Use this URL to cite or link to this record in EThOS: http://ethos.bl.uk/OrderDetails.do?uin=uk.bl.ethos.574572
Title: The identities of the beast from the sea and the beast from the land in Revelation 13
Author: Man-Kit Poon, Joseph
Awarding Body: University of Sheffield
Current Institution: University of Sheffield
Date of Award: 2012
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Abstract:
This thesis aims to identify the beast from the sea and the beast from the land in Rev 13. Unlike most modem scholarly approaches, the present thesis engages the topic by investigating the underlying structure of the relationship that links the dragon and the two beasts in Rev 12 and 13. The two beasts allude to Leviathan and Behemoth, and their characteristics allude to those of the four beasts in Dan 7. These allusions, however, can not explain the structure of the relationship that links the dragon and the two beasts. A careful look into Rev 12 and 13 notes that there is a hierarchical structure in the relationship connecting the three figures, in which the dragon is superior to the sea beast, which in turn is superior to the land beast. This hierarchical structure is not found in the biblical and extra- biblical writings but is found exclusively in Revelation. This thesis argues that this unique structure in the relationship reflects the influence of the tripartite ideology that Georges Dumezil discerns in many Indo-European mythological traditions, including the Indic, Scandinavian, Iranian and Roman. According to Dumezil, in this tripartite structure each figure carries a specific role and function corresponding to its hierarchical level. The relationship between the dragon and the two beasts in Rev 12 and 13 fits well with this tripartite ideology not only in terms of the underlying structure of the relationship but also in terms of the function of each figure on its corresponding hierarchical level. Thus, it is plausible that the relationship between the dragon and the two beasts reflects the influence of this tripartite ideology. In the tripartite system, the figure on the second level is a warlike figure found in a war context, and the figure on the third level relates to economics and productivity. In Rev 13, the sea beast and land beast are found, respectively, as a warlike figure in a war context and as a figure relating to the economic theme. Therefore, on the one hand, the tripartite ideology can explain the hierarchical relationship of the dragon and the two beasts. On the other hand, the characteristics of the second and third figures in the tripartite system can hint at the identification of the sea beast and the land beast. Based on this clue, the present thesis argues that the sea beast represents one of the Roman emperors and the land beast represents a figure relating to the imperial cult. Using this new approach, this thesis studies the topic from a perspective scholars rarely explore.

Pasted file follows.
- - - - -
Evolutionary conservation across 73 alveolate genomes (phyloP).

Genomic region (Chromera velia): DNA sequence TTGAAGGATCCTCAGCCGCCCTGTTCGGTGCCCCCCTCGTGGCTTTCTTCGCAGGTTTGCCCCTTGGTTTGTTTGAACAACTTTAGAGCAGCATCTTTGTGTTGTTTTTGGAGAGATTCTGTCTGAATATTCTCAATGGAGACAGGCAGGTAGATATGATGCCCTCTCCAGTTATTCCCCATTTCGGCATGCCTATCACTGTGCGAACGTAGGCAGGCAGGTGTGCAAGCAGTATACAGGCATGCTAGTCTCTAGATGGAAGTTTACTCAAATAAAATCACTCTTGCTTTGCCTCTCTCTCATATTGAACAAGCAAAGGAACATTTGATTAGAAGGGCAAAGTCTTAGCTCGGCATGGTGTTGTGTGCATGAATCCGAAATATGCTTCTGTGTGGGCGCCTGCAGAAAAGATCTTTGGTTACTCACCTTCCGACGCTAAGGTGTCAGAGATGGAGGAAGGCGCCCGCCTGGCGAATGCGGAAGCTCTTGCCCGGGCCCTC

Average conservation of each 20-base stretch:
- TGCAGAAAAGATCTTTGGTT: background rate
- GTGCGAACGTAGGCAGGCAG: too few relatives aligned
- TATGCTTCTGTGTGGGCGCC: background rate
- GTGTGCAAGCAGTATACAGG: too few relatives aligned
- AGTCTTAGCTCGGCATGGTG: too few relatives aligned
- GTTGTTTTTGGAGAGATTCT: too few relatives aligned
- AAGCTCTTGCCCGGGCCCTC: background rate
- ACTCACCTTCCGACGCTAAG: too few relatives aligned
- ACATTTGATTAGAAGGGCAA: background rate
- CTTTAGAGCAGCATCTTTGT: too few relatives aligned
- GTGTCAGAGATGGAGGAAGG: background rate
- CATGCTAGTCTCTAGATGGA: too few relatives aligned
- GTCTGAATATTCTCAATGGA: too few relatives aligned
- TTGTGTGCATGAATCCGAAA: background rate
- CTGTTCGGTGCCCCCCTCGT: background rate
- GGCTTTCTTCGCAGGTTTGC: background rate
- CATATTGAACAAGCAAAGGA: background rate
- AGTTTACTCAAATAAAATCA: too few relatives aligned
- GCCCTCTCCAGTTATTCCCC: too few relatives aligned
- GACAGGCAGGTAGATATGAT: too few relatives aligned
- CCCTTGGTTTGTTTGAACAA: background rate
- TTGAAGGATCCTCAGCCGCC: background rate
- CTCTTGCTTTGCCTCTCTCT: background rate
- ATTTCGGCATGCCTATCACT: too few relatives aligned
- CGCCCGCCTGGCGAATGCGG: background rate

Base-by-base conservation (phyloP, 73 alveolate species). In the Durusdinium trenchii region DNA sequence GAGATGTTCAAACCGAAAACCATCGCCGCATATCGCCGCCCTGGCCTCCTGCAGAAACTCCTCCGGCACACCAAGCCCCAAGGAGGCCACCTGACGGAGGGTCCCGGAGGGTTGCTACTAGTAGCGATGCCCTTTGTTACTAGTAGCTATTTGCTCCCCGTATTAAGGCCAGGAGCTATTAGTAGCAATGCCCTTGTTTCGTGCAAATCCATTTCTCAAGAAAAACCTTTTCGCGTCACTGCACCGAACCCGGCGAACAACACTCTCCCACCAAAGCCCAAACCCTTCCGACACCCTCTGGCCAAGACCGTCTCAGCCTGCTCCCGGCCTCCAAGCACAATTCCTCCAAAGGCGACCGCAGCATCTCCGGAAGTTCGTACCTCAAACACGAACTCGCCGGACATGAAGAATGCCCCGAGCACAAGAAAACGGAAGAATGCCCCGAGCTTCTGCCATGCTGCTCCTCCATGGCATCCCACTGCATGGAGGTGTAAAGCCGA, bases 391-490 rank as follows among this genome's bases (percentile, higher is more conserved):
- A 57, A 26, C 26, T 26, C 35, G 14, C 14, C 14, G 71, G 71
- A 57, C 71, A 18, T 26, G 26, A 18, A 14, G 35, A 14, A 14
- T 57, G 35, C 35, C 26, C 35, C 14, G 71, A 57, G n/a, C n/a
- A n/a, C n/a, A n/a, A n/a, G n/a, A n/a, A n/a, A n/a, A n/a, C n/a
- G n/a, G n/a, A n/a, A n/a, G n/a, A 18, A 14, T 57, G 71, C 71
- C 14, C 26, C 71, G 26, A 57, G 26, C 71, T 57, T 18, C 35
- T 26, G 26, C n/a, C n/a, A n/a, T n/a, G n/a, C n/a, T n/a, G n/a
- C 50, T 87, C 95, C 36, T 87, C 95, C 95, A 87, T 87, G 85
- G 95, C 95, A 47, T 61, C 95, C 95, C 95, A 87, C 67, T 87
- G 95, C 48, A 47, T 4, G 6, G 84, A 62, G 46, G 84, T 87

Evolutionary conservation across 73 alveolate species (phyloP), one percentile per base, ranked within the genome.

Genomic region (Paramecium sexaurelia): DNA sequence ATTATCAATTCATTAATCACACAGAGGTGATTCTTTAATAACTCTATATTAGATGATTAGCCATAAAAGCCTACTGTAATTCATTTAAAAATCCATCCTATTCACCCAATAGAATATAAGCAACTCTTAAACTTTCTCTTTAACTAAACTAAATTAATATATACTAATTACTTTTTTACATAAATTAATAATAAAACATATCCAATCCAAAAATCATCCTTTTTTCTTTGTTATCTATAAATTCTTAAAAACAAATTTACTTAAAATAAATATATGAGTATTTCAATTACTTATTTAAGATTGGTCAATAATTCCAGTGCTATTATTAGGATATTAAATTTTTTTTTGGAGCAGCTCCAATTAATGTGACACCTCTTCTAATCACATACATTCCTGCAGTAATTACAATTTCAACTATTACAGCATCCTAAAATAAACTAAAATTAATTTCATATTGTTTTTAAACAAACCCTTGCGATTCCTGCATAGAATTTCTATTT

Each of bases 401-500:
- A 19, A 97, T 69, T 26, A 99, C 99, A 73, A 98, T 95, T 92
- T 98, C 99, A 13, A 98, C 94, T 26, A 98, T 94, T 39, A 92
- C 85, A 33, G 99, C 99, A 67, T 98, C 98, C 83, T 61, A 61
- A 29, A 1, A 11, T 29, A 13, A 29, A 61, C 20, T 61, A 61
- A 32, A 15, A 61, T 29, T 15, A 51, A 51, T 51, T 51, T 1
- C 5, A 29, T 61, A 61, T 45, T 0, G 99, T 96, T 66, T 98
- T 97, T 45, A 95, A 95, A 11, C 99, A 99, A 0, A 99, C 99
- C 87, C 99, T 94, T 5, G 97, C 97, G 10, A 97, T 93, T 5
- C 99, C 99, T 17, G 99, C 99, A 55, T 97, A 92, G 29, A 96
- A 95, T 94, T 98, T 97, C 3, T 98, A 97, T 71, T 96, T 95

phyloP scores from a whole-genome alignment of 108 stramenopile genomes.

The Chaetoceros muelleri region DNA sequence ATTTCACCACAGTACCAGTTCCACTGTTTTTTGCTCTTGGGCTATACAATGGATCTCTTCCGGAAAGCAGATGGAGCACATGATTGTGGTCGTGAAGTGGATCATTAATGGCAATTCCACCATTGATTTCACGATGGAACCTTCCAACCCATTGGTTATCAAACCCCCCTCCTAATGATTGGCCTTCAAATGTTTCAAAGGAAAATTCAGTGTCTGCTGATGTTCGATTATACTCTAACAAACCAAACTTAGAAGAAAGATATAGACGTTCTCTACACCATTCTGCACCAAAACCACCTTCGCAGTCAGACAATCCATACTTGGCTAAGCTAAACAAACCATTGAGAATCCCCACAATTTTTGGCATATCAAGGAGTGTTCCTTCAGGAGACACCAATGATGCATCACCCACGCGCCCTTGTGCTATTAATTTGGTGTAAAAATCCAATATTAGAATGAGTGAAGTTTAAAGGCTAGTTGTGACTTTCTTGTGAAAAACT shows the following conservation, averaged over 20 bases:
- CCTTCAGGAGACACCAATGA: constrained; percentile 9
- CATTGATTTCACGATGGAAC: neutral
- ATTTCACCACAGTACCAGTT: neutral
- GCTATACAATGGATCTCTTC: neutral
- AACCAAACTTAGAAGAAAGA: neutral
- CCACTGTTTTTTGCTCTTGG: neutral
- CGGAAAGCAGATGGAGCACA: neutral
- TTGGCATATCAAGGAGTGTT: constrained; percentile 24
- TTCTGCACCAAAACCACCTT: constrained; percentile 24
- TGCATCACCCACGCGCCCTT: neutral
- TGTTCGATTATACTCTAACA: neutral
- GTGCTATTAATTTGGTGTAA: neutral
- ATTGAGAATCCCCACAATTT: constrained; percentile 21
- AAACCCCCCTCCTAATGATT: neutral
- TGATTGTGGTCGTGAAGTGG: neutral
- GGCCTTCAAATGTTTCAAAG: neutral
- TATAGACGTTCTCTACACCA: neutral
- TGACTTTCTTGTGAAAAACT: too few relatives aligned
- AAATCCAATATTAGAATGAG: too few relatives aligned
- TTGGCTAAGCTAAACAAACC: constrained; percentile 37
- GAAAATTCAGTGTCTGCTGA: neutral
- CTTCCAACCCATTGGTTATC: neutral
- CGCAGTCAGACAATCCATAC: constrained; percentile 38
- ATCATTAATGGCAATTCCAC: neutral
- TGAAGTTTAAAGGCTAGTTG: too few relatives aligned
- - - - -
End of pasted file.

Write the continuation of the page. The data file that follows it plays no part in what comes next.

Supervisor: Not available Sponsor: Not available
Qualification Name: Thesis (Ph.D.) Qualification Level: Doctoral
EThOS ID: uk.bl.ethos.574572  DOI: Not available
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